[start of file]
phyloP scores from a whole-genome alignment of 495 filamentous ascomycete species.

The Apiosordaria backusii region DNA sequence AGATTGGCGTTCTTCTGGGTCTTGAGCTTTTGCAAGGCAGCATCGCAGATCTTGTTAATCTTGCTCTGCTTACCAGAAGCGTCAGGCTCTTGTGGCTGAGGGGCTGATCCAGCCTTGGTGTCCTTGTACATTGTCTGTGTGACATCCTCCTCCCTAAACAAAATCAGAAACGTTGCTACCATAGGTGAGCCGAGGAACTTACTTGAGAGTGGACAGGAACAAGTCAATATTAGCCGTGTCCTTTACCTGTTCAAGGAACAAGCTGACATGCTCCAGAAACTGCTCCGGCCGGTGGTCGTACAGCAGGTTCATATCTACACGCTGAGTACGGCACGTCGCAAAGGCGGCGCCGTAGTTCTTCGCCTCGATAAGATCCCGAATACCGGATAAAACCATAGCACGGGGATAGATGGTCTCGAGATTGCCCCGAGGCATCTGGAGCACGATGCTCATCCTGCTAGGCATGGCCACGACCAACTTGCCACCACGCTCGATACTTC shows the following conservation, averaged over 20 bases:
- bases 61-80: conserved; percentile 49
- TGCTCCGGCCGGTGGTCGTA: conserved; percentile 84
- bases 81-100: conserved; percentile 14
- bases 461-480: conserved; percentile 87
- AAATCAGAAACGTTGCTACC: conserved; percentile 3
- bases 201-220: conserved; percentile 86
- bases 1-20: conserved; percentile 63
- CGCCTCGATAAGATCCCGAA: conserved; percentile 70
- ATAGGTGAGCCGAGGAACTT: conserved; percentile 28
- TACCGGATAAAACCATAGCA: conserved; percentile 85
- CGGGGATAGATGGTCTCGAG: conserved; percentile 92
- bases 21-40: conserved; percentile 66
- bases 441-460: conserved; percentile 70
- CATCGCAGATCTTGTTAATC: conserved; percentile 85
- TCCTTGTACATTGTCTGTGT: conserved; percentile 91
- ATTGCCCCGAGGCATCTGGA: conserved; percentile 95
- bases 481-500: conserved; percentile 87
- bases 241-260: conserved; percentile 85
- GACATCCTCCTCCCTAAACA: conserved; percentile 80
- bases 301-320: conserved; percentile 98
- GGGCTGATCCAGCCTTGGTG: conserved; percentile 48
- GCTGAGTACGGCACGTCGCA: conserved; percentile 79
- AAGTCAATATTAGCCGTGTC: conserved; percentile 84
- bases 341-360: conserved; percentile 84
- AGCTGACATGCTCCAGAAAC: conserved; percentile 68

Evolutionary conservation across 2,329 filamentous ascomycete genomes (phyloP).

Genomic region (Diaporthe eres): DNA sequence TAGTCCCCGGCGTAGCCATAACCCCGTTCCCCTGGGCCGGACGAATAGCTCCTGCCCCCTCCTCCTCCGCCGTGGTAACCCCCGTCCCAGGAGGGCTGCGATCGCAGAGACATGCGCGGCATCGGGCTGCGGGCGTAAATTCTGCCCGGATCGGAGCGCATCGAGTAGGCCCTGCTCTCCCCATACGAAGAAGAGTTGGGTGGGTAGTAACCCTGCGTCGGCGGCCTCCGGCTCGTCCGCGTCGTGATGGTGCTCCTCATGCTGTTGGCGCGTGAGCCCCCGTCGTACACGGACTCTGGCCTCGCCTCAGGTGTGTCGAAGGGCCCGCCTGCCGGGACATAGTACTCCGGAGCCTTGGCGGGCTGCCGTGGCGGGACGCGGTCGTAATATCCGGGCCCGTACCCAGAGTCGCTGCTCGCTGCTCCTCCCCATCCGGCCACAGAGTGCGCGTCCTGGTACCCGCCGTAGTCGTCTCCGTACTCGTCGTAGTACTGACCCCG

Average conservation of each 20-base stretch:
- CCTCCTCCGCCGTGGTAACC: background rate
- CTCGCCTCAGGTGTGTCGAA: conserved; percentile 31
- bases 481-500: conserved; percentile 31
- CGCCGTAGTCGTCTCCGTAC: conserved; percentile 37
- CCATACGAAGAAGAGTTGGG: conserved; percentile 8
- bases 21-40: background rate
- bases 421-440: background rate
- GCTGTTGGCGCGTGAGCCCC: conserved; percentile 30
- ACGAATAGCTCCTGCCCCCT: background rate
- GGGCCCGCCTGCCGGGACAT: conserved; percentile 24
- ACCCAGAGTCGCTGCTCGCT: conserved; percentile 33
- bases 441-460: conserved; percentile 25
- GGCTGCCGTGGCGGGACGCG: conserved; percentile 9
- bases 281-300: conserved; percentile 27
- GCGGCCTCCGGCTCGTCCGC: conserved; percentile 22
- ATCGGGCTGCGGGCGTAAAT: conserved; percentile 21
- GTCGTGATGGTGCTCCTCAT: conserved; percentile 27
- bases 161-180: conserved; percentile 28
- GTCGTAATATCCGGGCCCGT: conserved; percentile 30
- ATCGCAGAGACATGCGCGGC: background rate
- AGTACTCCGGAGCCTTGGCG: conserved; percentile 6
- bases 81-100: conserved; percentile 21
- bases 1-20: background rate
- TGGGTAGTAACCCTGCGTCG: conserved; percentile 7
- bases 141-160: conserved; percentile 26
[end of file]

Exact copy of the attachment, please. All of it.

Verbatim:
phyloP scores from a whole-genome alignment of 495 filamentous ascomycete species.

The Apiosordaria backusii region DNA sequence AGATTGGCGTTCTTCTGGGTCTTGAGCTTTTGCAAGGCAGCATCGCAGATCTTGTTAATCTTGCTCTGCTTACCAGAAGCGTCAGGCTCTTGTGGCTGAGGGGCTGATCCAGCCTTGGTGTCCTTGTACATTGTCTGTGTGACATCCTCCTCCCTAAACAAAATCAGAAACGTTGCTACCATAGGTGAGCCGAGGAACTTACTTGAGAGTGGACAGGAACAAGTCAATATTAGCCGTGTCCTTTACCTGTTCAAGGAACAAGCTGACATGCTCCAGAAACTGCTCCGGCCGGTGGTCGTACAGCAGGTTCATATCTACACGCTGAGTACGGCACGTCGCAAAGGCGGCGCCGTAGTTCTTCGCCTCGATAAGATCCCGAATACCGGATAAAACCATAGCACGGGGATAGATGGTCTCGAGATTGCCCCGAGGCATCTGGAGCACGATGCTCATCCTGCTAGGCATGGCCACGACCAACTTGCCACCACGCTCGATACTTC shows the following conservation, averaged over 20 bases:
- bases 61-80: conserved; percentile 49
- TGCTCCGGCCGGTGGTCGTA: conserved; percentile 84
- bases 81-100: conserved; percentile 14
- bases 461-480: conserved; percentile 87
- AAATCAGAAACGTTGCTACC: conserved; percentile 3
- bases 201-220: conserved; percentile 86
- bases 1-20: conserved; percentile 63
- CGCCTCGATAAGATCCCGAA: conserved; percentile 70
- ATAGGTGAGCCGAGGAACTT: conserved; percentile 28
- TACCGGATAAAACCATAGCA: conserved; percentile 85
- CGGGGATAGATGGTCTCGAG: conserved; percentile 92
- bases 21-40: conserved; percentile 66
- bases 441-460: conserved; percentile 70
- CATCGCAGATCTTGTTAATC: conserved; percentile 85
- TCCTTGTACATTGTCTGTGT: conserved; percentile 91
- ATTGCCCCGAGGCATCTGGA: conserved; percentile 95
- bases 481-500: conserved; percentile 87
- bases 241-260: conserved; percentile 85
- GACATCCTCCTCCCTAAACA: conserved; percentile 80
- bases 301-320: conserved; percentile 98
- GGGCTGATCCAGCCTTGGTG: conserved; percentile 48
- GCTGAGTACGGCACGTCGCA: conserved; percentile 79
- AAGTCAATATTAGCCGTGTC: conserved; percentile 84
- bases 341-360: conserved; percentile 84
- AGCTGACATGCTCCAGAAAC: conserved; percentile 68

Evolutionary conservation across 2,329 filamentous ascomycete genomes (phyloP).

Genomic region (Diaporthe eres): DNA sequence TAGTCCCCGGCGTAGCCATAACCCCGTTCCCCTGGGCCGGACGAATAGCTCCTGCCCCCTCCTCCTCCGCCGTGGTAACCCCCGTCCCAGGAGGGCTGCGATCGCAGAGACATGCGCGGCATCGGGCTGCGGGCGTAAATTCTGCCCGGATCGGAGCGCATCGAGTAGGCCCTGCTCTCCCCATACGAAGAAGAGTTGGGTGGGTAGTAACCCTGCGTCGGCGGCCTCCGGCTCGTCCGCGTCGTGATGGTGCTCCTCATGCTGTTGGCGCGTGAGCCCCCGTCGTACACGGACTCTGGCCTCGCCTCAGGTGTGTCGAAGGGCCCGCCTGCCGGGACATAGTACTCCGGAGCCTTGGCGGGCTGCCGTGGCGGGACGCGGTCGTAATATCCGGGCCCGTACCCAGAGTCGCTGCTCGCTGCTCCTCCCCATCCGGCCACAGAGTGCGCGTCCTGGTACCCGCCGTAGTCGTCTCCGTACTCGTCGTAGTACTGACCCCG

Average conservation of each 20-base stretch:
- CCTCCTCCGCCGTGGTAACC: background rate
- CTCGCCTCAGGTGTGTCGAA: conserved; percentile 31
- bases 481-500: conserved; percentile 31
- CGCCGTAGTCGTCTCCGTAC: conserved; percentile 37
- CCATACGAAGAAGAGTTGGG: conserved; percentile 8
- bases 21-40: background rate
- bases 421-440: background rate
- GCTGTTGGCGCGTGAGCCCC: conserved; percentile 30
- ACGAATAGCTCCTGCCCCCT: background rate
- GGGCCCGCCTGCCGGGACAT: conserved; percentile 24
- ACCCAGAGTCGCTGCTCGCT: conserved; percentile 33
- bases 441-460: conserved; percentile 25
- GGCTGCCGTGGCGGGACGCG: conserved; percentile 9
- bases 281-300: conserved; percentile 27
- GCGGCCTCCGGCTCGTCCGC: conserved; percentile 22
- ATCGGGCTGCGGGCGTAAAT: conserved; percentile 21
- GTCGTGATGGTGCTCCTCAT: conserved; percentile 27
- bases 161-180: conserved; percentile 28
- GTCGTAATATCCGGGCCCGT: conserved; percentile 30
- ATCGCAGAGACATGCGCGGC: background rate
- AGTACTCCGGAGCCTTGGCG: conserved; percentile 6
- bases 81-100: conserved; percentile 21
- bases 1-20: background rate
- TGGGTAGTAACCCTGCGTCG: conserved; percentile 7
- bases 141-160: conserved; percentile 26